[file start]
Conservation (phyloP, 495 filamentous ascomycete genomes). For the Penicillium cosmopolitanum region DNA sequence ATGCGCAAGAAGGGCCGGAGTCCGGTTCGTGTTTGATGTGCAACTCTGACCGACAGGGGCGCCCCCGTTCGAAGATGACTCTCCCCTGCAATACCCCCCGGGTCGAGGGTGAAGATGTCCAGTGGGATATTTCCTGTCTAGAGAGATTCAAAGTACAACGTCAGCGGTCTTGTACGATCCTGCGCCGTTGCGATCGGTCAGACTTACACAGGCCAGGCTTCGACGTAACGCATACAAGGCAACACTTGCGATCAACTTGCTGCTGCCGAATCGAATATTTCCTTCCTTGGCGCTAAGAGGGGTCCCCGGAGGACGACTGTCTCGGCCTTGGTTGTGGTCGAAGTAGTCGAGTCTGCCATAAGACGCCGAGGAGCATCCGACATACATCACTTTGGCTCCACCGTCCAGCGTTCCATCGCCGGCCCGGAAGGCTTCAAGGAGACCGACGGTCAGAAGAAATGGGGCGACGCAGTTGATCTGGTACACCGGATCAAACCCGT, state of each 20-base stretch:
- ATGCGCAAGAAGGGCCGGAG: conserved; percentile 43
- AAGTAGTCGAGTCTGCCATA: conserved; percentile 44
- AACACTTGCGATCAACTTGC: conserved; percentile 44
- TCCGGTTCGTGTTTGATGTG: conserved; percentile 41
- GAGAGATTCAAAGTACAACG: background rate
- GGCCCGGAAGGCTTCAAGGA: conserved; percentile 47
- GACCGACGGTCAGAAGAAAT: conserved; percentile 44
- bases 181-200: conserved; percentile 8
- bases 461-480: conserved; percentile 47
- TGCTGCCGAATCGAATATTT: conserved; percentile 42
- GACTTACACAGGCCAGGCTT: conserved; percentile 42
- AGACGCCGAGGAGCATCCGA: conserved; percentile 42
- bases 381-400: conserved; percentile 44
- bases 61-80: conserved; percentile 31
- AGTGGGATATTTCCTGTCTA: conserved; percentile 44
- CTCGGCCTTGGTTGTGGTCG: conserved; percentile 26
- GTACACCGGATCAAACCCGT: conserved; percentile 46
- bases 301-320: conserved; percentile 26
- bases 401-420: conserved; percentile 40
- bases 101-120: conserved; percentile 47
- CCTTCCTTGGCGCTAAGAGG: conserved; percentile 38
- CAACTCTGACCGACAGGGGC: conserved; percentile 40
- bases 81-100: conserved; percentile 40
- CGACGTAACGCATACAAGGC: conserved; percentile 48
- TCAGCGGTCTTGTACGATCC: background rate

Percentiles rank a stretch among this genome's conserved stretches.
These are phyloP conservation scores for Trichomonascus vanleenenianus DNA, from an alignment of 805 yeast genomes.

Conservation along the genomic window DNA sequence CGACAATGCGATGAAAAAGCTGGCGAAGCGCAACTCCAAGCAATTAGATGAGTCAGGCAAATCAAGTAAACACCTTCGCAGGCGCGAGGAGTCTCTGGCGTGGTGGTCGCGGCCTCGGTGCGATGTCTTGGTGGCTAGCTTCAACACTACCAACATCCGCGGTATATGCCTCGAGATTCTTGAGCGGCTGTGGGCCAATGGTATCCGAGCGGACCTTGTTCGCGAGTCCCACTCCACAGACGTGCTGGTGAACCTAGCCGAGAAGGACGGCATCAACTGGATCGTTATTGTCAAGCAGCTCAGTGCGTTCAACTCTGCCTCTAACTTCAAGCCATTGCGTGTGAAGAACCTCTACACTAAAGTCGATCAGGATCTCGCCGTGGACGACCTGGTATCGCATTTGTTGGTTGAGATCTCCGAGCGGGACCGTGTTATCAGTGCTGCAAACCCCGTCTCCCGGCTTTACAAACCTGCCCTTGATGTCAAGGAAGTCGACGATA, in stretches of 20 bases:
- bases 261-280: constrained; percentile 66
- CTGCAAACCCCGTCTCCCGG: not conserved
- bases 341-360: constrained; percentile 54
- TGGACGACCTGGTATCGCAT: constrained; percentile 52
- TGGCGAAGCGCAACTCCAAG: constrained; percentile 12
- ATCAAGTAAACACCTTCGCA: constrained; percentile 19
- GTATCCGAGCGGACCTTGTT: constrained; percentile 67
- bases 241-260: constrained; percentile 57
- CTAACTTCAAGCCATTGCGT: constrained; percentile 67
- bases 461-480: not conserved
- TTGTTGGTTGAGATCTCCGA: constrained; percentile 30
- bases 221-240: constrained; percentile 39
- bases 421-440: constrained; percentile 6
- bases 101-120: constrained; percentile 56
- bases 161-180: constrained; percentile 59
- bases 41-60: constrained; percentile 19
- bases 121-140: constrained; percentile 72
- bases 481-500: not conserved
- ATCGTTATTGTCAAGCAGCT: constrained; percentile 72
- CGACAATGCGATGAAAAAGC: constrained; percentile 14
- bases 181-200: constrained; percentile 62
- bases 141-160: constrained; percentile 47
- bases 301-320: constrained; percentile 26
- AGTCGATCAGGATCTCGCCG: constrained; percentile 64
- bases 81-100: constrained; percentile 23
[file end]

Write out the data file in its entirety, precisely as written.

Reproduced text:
Conservation (phyloP, 495 filamentous ascomycete genomes). For the Penicillium cosmopolitanum region DNA sequence ATGCGCAAGAAGGGCCGGAGTCCGGTTCGTGTTTGATGTGCAACTCTGACCGACAGGGGCGCCCCCGTTCGAAGATGACTCTCCCCTGCAATACCCCCCGGGTCGAGGGTGAAGATGTCCAGTGGGATATTTCCTGTCTAGAGAGATTCAAAGTACAACGTCAGCGGTCTTGTACGATCCTGCGCCGTTGCGATCGGTCAGACTTACACAGGCCAGGCTTCGACGTAACGCATACAAGGCAACACTTGCGATCAACTTGCTGCTGCCGAATCGAATATTTCCTTCCTTGGCGCTAAGAGGGGTCCCCGGAGGACGACTGTCTCGGCCTTGGTTGTGGTCGAAGTAGTCGAGTCTGCCATAAGACGCCGAGGAGCATCCGACATACATCACTTTGGCTCCACCGTCCAGCGTTCCATCGCCGGCCCGGAAGGCTTCAAGGAGACCGACGGTCAGAAGAAATGGGGCGACGCAGTTGATCTGGTACACCGGATCAAACCCGT, state of each 20-base stretch:
- ATGCGCAAGAAGGGCCGGAG: conserved; percentile 43
- AAGTAGTCGAGTCTGCCATA: conserved; percentile 44
- AACACTTGCGATCAACTTGC: conserved; percentile 44
- TCCGGTTCGTGTTTGATGTG: conserved; percentile 41
- GAGAGATTCAAAGTACAACG: background rate
- GGCCCGGAAGGCTTCAAGGA: conserved; percentile 47
- GACCGACGGTCAGAAGAAAT: conserved; percentile 44
- bases 181-200: conserved; percentile 8
- bases 461-480: conserved; percentile 47
- TGCTGCCGAATCGAATATTT: conserved; percentile 42
- GACTTACACAGGCCAGGCTT: conserved; percentile 42
- AGACGCCGAGGAGCATCCGA: conserved; percentile 42
- bases 381-400: conserved; percentile 44
- bases 61-80: conserved; percentile 31
- AGTGGGATATTTCCTGTCTA: conserved; percentile 44
- CTCGGCCTTGGTTGTGGTCG: conserved; percentile 26
- GTACACCGGATCAAACCCGT: conserved; percentile 46
- bases 301-320: conserved; percentile 26
- bases 401-420: conserved; percentile 40
- bases 101-120: conserved; percentile 47
- CCTTCCTTGGCGCTAAGAGG: conserved; percentile 38
- CAACTCTGACCGACAGGGGC: conserved; percentile 40
- bases 81-100: conserved; percentile 40
- CGACGTAACGCATACAAGGC: conserved; percentile 48
- TCAGCGGTCTTGTACGATCC: background rate

Percentiles rank a stretch among this genome's conserved stretches.
These are phyloP conservation scores for Trichomonascus vanleenenianus DNA, from an alignment of 805 yeast genomes.

Conservation along the genomic window DNA sequence CGACAATGCGATGAAAAAGCTGGCGAAGCGCAACTCCAAGCAATTAGATGAGTCAGGCAAATCAAGTAAACACCTTCGCAGGCGCGAGGAGTCTCTGGCGTGGTGGTCGCGGCCTCGGTGCGATGTCTTGGTGGCTAGCTTCAACACTACCAACATCCGCGGTATATGCCTCGAGATTCTTGAGCGGCTGTGGGCCAATGGTATCCGAGCGGACCTTGTTCGCGAGTCCCACTCCACAGACGTGCTGGTGAACCTAGCCGAGAAGGACGGCATCAACTGGATCGTTATTGTCAAGCAGCTCAGTGCGTTCAACTCTGCCTCTAACTTCAAGCCATTGCGTGTGAAGAACCTCTACACTAAAGTCGATCAGGATCTCGCCGTGGACGACCTGGTATCGCATTTGTTGGTTGAGATCTCCGAGCGGGACCGTGTTATCAGTGCTGCAAACCCCGTCTCCCGGCTTTACAAACCTGCCCTTGATGTCAAGGAAGTCGACGATA, in stretches of 20 bases:
- bases 261-280: constrained; percentile 66
- CTGCAAACCCCGTCTCCCGG: not conserved
- bases 341-360: constrained; percentile 54
- TGGACGACCTGGTATCGCAT: constrained; percentile 52
- TGGCGAAGCGCAACTCCAAG: constrained; percentile 12
- ATCAAGTAAACACCTTCGCA: constrained; percentile 19
- GTATCCGAGCGGACCTTGTT: constrained; percentile 67
- bases 241-260: constrained; percentile 57
- CTAACTTCAAGCCATTGCGT: constrained; percentile 67
- bases 461-480: not conserved
- TTGTTGGTTGAGATCTCCGA: constrained; percentile 30
- bases 221-240: constrained; percentile 39
- bases 421-440: constrained; percentile 6
- bases 101-120: constrained; percentile 56
- bases 161-180: constrained; percentile 59
- bases 41-60: constrained; percentile 19
- bases 121-140: constrained; percentile 72
- bases 481-500: not conserved
- ATCGTTATTGTCAAGCAGCT: constrained; percentile 72
- CGACAATGCGATGAAAAAGC: constrained; percentile 14
- bases 181-200: constrained; percentile 62
- bases 141-160: constrained; percentile 47
- bases 301-320: constrained; percentile 26
- AGTCGATCAGGATCTCGCCG: constrained; percentile 64
- bases 81-100: constrained; percentile 23